What the JASON Report says about CDA

08 Jan 2015 2:55 PM | Brian Kelley
JASON Report Part II was released at the end of November, titled Data for Individual Health. The report aims to examine how to create a health information system that focuses on the health of individuals. The report focuses heavily on the critical need for the adoption of open APIs to foster interoperability. Claims are made in the report that the health data infrastructure does not have the capability to make the data accessible in a usable form or to represent it in an atomic format.

The ONC has spent considerable time and money trying to foster interoperability through Meaningful Use the past several years. Putting the infrastructure in place to support CCD and CCR was the main focus of interoperability for Stage 1. Then Stage 2 introduced Consolidated CDA along with the Direct Project, which was touted to be a secure and simple protocol that would be easy to implement. So what does the JASON Report have to say about CDA and the efforts made towards interoperability so far?

The report indicated that as a document standard that CDA did possess some “desirable characteristics.” There are three areas of the CDA approach that received positive comments in the report:
  • The CDA Header, one of the six key characteristics of a CDA document as defined by HL7, sets context for the entire document.
  • The human readability component of CDA was viewed as a positive feature. Human readability is also one of the six key characteristics of a CDA document.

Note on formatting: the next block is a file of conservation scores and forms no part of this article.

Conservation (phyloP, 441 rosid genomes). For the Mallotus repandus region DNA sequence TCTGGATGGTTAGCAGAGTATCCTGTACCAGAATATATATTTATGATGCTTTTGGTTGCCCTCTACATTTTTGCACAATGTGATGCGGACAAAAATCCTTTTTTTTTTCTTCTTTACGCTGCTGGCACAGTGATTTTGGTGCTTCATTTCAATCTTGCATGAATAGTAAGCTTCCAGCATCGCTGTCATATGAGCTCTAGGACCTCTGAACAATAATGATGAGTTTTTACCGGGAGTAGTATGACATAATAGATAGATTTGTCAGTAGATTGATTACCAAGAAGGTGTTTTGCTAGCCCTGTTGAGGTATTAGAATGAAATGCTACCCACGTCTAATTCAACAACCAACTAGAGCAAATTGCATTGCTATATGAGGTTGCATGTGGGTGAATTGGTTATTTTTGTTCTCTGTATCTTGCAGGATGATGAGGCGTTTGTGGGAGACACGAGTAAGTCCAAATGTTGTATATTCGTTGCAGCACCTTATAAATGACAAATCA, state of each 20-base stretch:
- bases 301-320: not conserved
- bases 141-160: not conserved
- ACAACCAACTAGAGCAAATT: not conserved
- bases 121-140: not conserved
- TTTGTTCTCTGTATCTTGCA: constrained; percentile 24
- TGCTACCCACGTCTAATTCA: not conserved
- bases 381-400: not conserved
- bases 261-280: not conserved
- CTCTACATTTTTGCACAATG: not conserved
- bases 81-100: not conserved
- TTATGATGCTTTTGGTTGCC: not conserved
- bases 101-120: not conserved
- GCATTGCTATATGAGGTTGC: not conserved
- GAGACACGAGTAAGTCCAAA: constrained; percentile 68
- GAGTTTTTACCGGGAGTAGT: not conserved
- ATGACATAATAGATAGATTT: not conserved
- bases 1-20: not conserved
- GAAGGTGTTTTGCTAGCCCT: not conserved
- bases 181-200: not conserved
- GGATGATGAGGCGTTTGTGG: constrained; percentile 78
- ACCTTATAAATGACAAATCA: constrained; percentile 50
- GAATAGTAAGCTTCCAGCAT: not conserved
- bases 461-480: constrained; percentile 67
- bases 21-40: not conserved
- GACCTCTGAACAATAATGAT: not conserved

• Level 3 Semantic Interoperability. CDA documents which apply Level 3 Semantic Interoperability with full coding of the entries were seen as “a good example of an open standard that can be further evolved.”
This is where the compliments end, which is not exactly a glowing endorsement of CDA.

The chief complaint with CDA is that it is “really only a container for the information.” The report focuses in the importance of having open standards which embrace the concept of atomic data. While the report concedes that XML will allow for the parsing of the data to be used in an atomic way, they comment that disaggregating the data in this way “is made quite difficult.”

The report does not go into details as to why the parsing of the data has been so difficult, but there have been obvious difficulties for each stage of Meaningful Use:

Meaningful Use Stage 1. The requirements for Meaningful Use Stage 1 called for the infrastructure to be in place to send a CCD or CCR document. In a previous blog, I discussed how vendors would chose to test with CCR instead of CCD because it was simpler. The CCD of Meaningful Use Stage 1, the C32 version, had multiple sources of truth requiring anyone who wanted to understand the standard to go to multiple implementation guides. This did not make it easy to embrace the standard.

Meaningful Use Stage 2. The requirements for Meaningful Use Stage 2 called for the use of C-CDA. The C-CDA standard aimed to solve the multiple sources of truth by combining the standards of nine different common document types into one C-CDA implementation guide. One of those nine document types was CCD. But, curiously, the ONC chose to utilize none of those nine document types, but rather four additional document types. These document types are structured using the C-CDA standard, but are not one of the included nine defined types. Needless to say, this adds to the difficulty of disaggregating the data as pointed out in the JASON report.

If CDA is not an adequate standard for leading the industry to utilize atomic data, then what would be better? The report spends many more pages talking about the possibilities than they do rehashing what went wrong in the past. After the discussion of CDA the report analyzes the emerging HL7 FHIR standard, and details how REST and FHIR could become the foundation for the future of the health IT system. Look for future blogs that focus on FHIR. I look forward to your comments below [ click here to view / comment ].

By Rob Brull | Retrieved from hl7standards.com
January 8, 2015

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